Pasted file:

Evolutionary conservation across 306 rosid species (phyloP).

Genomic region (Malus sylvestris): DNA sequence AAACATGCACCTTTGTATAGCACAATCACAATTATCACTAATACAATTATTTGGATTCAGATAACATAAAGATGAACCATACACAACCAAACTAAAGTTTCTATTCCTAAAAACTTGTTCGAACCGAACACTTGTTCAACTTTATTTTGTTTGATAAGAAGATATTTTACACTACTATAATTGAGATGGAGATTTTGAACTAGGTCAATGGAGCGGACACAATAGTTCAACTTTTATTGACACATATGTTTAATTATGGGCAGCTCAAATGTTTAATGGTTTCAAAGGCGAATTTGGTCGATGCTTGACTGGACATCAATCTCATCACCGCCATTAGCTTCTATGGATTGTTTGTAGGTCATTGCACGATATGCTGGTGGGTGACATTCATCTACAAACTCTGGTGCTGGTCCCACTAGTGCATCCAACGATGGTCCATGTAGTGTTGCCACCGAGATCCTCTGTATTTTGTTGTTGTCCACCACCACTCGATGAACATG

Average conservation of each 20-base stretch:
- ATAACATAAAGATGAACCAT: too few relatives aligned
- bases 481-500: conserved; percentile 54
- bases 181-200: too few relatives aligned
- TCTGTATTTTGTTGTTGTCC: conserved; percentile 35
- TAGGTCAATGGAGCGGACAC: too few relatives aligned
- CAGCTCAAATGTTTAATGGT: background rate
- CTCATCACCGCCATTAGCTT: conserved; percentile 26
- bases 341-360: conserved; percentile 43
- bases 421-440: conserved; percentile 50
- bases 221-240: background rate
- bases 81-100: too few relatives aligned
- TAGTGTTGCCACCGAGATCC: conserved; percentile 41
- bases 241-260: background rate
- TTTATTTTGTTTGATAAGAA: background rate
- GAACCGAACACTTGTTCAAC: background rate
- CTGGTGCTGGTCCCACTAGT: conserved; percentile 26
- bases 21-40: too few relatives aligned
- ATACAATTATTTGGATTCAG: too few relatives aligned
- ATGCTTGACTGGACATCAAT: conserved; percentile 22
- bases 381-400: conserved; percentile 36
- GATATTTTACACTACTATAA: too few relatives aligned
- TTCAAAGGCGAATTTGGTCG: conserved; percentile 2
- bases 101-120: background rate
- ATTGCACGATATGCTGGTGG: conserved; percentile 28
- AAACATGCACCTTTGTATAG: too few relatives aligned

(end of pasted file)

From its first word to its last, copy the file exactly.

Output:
Evolutionary conservation across 306 rosid species (phyloP).

Genomic region (Malus sylvestris): DNA sequence AAACATGCACCTTTGTATAGCACAATCACAATTATCACTAATACAATTATTTGGATTCAGATAACATAAAGATGAACCATACACAACCAAACTAAAGTTTCTATTCCTAAAAACTTGTTCGAACCGAACACTTGTTCAACTTTATTTTGTTTGATAAGAAGATATTTTACACTACTATAATTGAGATGGAGATTTTGAACTAGGTCAATGGAGCGGACACAATAGTTCAACTTTTATTGACACATATGTTTAATTATGGGCAGCTCAAATGTTTAATGGTTTCAAAGGCGAATTTGGTCGATGCTTGACTGGACATCAATCTCATCACCGCCATTAGCTTCTATGGATTGTTTGTAGGTCATTGCACGATATGCTGGTGGGTGACATTCATCTACAAACTCTGGTGCTGGTCCCACTAGTGCATCCAACGATGGTCCATGTAGTGTTGCCACCGAGATCCTCTGTATTTTGTTGTTGTCCACCACCACTCGATGAACATG

Average conservation of each 20-base stretch:
- ATAACATAAAGATGAACCAT: too few relatives aligned
- bases 481-500: conserved; percentile 54
- bases 181-200: too few relatives aligned
- TCTGTATTTTGTTGTTGTCC: conserved; percentile 35
- TAGGTCAATGGAGCGGACAC: too few relatives aligned
- CAGCTCAAATGTTTAATGGT: background rate
- CTCATCACCGCCATTAGCTT: conserved; percentile 26
- bases 341-360: conserved; percentile 43
- bases 421-440: conserved; percentile 50
- bases 221-240: background rate
- bases 81-100: too few relatives aligned
- TAGTGTTGCCACCGAGATCC: conserved; percentile 41
- bases 241-260: background rate
- TTTATTTTGTTTGATAAGAA: background rate
- GAACCGAACACTTGTTCAAC: background rate
- CTGGTGCTGGTCCCACTAGT: conserved; percentile 26
- bases 21-40: too few relatives aligned
- ATACAATTATTTGGATTCAG: too few relatives aligned
- ATGCTTGACTGGACATCAAT: conserved; percentile 22
- bases 381-400: conserved; percentile 36
- GATATTTTACACTACTATAA: too few relatives aligned
- TTCAAAGGCGAATTTGGTCG: conserved; percentile 2
- bases 101-120: background rate
- ATTGCACGATATGCTGGTGG: conserved; percentile 28
- AAACATGCACCTTTGTATAG: too few relatives aligned